Photo: David Dee Delgado/Getty Images

The U.S. would have seen 4.8 million more confirmed coronavirus cases — and 60 million more total infections — without social distancing, according to a new study published in Nature.

Why it matters: When evaluating the cost of social distancing to the U.S. economy and society writ large, this is the number of cases to measure it against — not the actual number, which reflects the health benefits of the measures.

The big picture: The study estimated the impact of social distancing measures in six countries: China, South Korea, Iran, Italy, France and the U.S.

  • Among these countries, the measures prevented or delayed 62 million confirmed cases, or about 530 million total infections, the authors found.

Between the lines: How quickly a country implemented social distance measures likely had a strong effect on health outcomes, the authors write, and countries' responses had impacts of varying degrees.

  • For example, the authors estimated that, in the absence of large-scale social distancing measures, there would have been 465 times more confirmed cases in China, 17 times more cases in Italy and 14 times more cases in the U.S.
  • The U.S. still has the highest number of documented coronavirus cases in the world.

Go deeper...Study: Government-enforced coronavirus social distancing works

Editor's note: A previous version of this headline incorrectly stated social distancing may have prevented almost 5 million coronavirus deaths, rather than confirmed cases.

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Coronavirus cases increase in 17 states

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Data: The COVID Tracking Project, state health departments; Map: Andrew Witherspoon, Sara Wise/Axios

Coronavirus infections ticked up slightly over the past week, thanks to scattered outbreaks in every region of the country.

Where it stands: The U.S. has been making halting, uneven progress against the virus since August. Overall, we're moving in the right direction, but we're often taking two steps forward and one step back.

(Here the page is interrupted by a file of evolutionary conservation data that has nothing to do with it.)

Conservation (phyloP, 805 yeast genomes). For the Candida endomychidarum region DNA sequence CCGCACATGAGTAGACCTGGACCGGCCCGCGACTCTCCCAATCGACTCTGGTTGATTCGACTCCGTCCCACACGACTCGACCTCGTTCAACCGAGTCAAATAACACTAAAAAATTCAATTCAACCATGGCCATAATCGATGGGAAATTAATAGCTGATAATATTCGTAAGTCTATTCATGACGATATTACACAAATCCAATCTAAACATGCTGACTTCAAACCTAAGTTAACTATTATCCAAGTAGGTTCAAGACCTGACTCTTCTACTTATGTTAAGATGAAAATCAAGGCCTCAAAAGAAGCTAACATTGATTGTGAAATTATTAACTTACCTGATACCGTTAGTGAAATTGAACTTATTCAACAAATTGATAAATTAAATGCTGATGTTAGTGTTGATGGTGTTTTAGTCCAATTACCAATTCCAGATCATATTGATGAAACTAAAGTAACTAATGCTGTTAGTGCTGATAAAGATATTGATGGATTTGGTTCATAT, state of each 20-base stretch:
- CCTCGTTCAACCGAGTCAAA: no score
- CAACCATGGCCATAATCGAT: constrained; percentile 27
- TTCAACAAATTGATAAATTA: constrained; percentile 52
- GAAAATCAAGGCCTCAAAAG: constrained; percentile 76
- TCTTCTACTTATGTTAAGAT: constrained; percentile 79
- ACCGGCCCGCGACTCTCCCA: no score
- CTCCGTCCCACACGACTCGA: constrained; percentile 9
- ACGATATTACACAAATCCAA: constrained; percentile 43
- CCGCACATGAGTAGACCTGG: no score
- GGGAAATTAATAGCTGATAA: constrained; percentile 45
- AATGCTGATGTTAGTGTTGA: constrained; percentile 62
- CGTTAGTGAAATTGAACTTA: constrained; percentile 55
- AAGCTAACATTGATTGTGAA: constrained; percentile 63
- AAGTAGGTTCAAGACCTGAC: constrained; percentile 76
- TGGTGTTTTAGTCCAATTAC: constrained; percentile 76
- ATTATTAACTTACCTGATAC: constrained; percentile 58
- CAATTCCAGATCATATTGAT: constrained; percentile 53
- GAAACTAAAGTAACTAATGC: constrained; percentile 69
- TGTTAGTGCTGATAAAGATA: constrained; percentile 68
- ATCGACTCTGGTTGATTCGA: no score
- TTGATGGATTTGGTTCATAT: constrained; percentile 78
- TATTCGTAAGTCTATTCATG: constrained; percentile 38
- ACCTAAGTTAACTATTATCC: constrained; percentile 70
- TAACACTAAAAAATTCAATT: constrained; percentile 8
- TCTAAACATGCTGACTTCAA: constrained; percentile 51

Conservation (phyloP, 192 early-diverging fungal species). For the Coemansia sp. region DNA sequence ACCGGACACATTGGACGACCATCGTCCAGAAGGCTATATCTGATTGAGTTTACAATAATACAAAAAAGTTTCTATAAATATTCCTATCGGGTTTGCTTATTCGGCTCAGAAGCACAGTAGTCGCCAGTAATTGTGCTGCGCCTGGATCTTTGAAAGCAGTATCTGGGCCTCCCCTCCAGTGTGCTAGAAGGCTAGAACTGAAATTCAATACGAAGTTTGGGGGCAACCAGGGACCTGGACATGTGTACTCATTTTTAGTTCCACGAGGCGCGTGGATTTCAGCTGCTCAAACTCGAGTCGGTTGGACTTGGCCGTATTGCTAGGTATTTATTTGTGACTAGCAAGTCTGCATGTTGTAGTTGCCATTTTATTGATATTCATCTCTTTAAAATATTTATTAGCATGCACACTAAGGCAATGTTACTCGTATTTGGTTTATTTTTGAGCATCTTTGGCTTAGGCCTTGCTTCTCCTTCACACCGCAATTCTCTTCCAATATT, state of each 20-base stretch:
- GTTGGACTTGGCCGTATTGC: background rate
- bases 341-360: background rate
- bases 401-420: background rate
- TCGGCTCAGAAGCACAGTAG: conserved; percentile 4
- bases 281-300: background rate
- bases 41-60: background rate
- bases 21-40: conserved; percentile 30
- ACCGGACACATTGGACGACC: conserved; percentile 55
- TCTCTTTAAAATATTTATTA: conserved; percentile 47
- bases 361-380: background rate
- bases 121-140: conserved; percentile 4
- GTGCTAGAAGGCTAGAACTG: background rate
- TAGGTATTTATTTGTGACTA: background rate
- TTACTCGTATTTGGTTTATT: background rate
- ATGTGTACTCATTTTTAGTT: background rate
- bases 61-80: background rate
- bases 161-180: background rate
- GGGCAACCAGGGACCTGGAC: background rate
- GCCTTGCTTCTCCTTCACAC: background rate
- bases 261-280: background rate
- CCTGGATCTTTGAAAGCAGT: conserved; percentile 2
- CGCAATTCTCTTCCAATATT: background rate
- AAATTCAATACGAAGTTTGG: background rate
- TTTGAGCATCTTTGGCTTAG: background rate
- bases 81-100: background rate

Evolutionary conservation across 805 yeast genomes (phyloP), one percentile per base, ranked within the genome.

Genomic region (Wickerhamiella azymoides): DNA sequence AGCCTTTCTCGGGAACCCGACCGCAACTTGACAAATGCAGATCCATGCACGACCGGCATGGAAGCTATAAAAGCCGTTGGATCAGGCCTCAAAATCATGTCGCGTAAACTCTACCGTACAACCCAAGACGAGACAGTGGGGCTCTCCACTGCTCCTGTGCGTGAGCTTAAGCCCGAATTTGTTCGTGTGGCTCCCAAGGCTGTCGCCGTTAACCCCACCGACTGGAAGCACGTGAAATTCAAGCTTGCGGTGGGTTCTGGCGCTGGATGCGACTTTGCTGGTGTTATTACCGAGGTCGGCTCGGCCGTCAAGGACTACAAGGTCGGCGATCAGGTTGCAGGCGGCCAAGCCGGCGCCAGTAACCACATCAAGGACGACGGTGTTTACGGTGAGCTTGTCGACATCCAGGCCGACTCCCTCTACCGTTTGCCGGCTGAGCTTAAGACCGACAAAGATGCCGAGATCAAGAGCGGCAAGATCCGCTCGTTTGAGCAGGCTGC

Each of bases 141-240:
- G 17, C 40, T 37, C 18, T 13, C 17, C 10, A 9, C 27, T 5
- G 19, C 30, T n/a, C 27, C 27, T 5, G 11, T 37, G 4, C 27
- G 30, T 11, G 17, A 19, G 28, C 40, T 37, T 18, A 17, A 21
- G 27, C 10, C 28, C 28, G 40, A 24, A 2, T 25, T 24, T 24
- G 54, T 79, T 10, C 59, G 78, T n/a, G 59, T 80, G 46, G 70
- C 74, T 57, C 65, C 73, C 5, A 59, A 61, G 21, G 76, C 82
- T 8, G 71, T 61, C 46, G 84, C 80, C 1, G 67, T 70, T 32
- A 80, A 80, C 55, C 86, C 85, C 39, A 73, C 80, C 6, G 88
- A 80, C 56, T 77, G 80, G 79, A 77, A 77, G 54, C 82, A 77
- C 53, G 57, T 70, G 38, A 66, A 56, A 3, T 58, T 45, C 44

Sep 16, 2020 - Health

CDC director suggests face masks offer more COVID-19 protection than vaccine would

CDC director Robert Redfield suggested in a Senate Appropriations subcommittee hearing on Wednesday that face masks are "more guaranteed" to protect against the coronavirus than a vaccine, citing the potential for some people to not become immune to the virus after receiving the shot.

What he's saying: "These face masks are the most important, powerful public health tool we have. And I will continue to appeal for all Americans, all individuals in our country, to embrace these face coverings. I've said if we did it for 6, 8, 10, 12 weeks, we'd bring this pandemic under control," he said.

Updated Sep 16, 2020 - Health

Top HHS spokesperson takes leave of absence after accusing scientists of "sedition"

Michael Caputo in Washington, D.C. in May 2018. Photo: Mark Wilson/Getty Images

Department of Health and Human Services spokesperson Michael Caputo is taking a 60 day leave of absence "to focus on his health and the well-being of his family," the agency said in a statement on Wednesday.

Driving the news: Caputo baselessly accused career scientists at the Centers for Disease Control and Prevention in a Facebook livestream on Sunday of gathering a "resistance unit" for "sedition" against President Trump, the New York Times reported on Tuesday. He apologized to staff on Tuesday, according to Politico.